‘Shadow and Bone’: Netflix show vs. books

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Photo courtesy of leighbardugo.com

Leigh Bardugo’s two-book series “Shadow and Bone” and “Six of Crows” was made into a Netflix series. The differences between the books and the show hurt the overall feel of the Netflix series.

D'Juanna Lester, Senior Reporter

After rewatching the hit Netflix young adult (YA) fantasy series based on the two-book series “Shadow and Bone” and “Six of Crows” by author Leigh Bardugo, I noticed many differences between the books and the show, and those differences hurt the overall feel of the Netflix series. Had some of the changes not been made and the show’s important elements reflected that of the books, fans would appreciate the show even more. 

Netflix announced a second season of “Shadow and Bone” back in April. In late October, actor Ben Barnes revealed that the cast will begin filming in 2022. Barnes — who plays the alluring General Kirigan — teased this when talking about projects for the upcoming year.

“I’ve been working on Guillermo del Toro’s Horror anthology, Cabinet of Curiosities, and I’m going back to season 2 of ‘Shadow and Bone,’” he told Devdiscourse.

The first change was something that fans were initially interested in. It was a great surprise when it was announced that Jessie Mei Li, a Chinese actress, would be playing the lead role of Alina Starkov. This was a big moment for long-overdue representation, and it was unexpected as Starkov was white in the books. 

This change itself isn’t what led to the controversy surrounding the show, but what the writers did with it. With Starkov being a woman of color (WOC), the show dives into her experiences with racism, which she didn’t have in the books. One of the biggest problems is that the show didn’t do anything that added to her character.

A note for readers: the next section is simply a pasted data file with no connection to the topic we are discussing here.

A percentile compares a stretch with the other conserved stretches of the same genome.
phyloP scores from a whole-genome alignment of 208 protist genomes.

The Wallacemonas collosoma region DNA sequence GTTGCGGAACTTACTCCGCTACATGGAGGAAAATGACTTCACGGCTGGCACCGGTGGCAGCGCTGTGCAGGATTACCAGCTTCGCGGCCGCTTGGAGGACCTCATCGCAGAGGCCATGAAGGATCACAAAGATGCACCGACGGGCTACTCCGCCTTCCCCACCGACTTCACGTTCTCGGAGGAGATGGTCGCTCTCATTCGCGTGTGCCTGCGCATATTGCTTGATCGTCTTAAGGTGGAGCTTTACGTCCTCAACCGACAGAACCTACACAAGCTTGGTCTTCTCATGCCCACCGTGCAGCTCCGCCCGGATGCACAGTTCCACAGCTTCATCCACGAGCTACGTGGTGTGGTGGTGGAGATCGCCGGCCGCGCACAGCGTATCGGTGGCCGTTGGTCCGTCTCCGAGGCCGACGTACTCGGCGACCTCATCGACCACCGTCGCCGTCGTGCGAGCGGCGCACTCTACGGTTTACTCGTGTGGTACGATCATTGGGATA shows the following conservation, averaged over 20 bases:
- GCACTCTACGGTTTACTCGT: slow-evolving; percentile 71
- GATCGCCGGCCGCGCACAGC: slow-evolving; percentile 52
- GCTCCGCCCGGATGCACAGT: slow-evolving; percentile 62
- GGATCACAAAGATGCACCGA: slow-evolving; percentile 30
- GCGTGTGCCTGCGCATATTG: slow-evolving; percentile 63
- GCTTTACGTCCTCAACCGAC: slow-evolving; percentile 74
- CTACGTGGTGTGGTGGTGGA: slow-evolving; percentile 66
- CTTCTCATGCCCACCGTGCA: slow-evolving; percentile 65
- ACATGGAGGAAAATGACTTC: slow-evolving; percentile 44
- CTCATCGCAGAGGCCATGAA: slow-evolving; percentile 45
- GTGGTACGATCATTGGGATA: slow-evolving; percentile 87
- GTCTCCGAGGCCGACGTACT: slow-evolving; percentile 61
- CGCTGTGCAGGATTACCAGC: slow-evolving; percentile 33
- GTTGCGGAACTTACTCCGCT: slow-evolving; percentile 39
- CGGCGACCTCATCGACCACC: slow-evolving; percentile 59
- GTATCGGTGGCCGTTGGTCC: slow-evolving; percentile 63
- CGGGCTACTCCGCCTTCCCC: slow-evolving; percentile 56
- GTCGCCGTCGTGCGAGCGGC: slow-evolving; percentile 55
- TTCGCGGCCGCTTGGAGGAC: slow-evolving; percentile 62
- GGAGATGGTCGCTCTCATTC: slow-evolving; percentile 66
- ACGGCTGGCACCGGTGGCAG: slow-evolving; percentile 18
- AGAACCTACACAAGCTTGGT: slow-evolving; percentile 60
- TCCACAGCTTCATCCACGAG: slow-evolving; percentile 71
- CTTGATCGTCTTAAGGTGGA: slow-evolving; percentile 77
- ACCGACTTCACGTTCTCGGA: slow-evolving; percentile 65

With the addition of fictional slurs and no real development, fans felt like the show writers threw in the change to seem progressive. Zoya, Starkov’s rival, is a WOC. She’s the one who had racist encounters in the books, so why make Zoya act racist toward Starkov? Switching the plots and pitting two WOC against each other takes away from the show. 

In the books, everyone calls the main villain the Darkling, as they are afraid to say his name. This was a big part of the series, where he tells Starkov his real name and says, “Call me Aleksander.” Fans of the book easily recognize this scene from the third book. So why did the show just drop it out of nowhere in the third episode? No buildup. No tension. It’s such an integral part of the story, and many fans were disappointed with the change. 

The most notable change within the series is the inclusion of the Crows, which are called the Dregs in the spinoff “Six of Crows.” The Dregs — Kaz, Inej, Jesper, Mattias, Nina and Wylan — were a hit with the Grishaverse fandom. Audiences were confused that the spinoff characters would be incorporated with the main storyline of the trilogy which took place two years before “Six of Crows.” 

The stories have completely different vibes, and with the addition of all but Wylan, it makes the story more confusing. There’s not enough time to develop all of them by trying to shoehorn them into the Alina/Sun Summoner/Shadow fold plot. Many fans wished that Netflix made a Crows spinoff instead of taking this route. 

We’re essentially following three stories at once: the Starkov story; Kaz, Inej and Jesper’s plot of trying to capture her; and Mattias and Nina’s love story. The Crows feel like side plots in Starkov’s story, and were only added because of popularity and diversity, as one of fans’ favorite thing about them is their representation.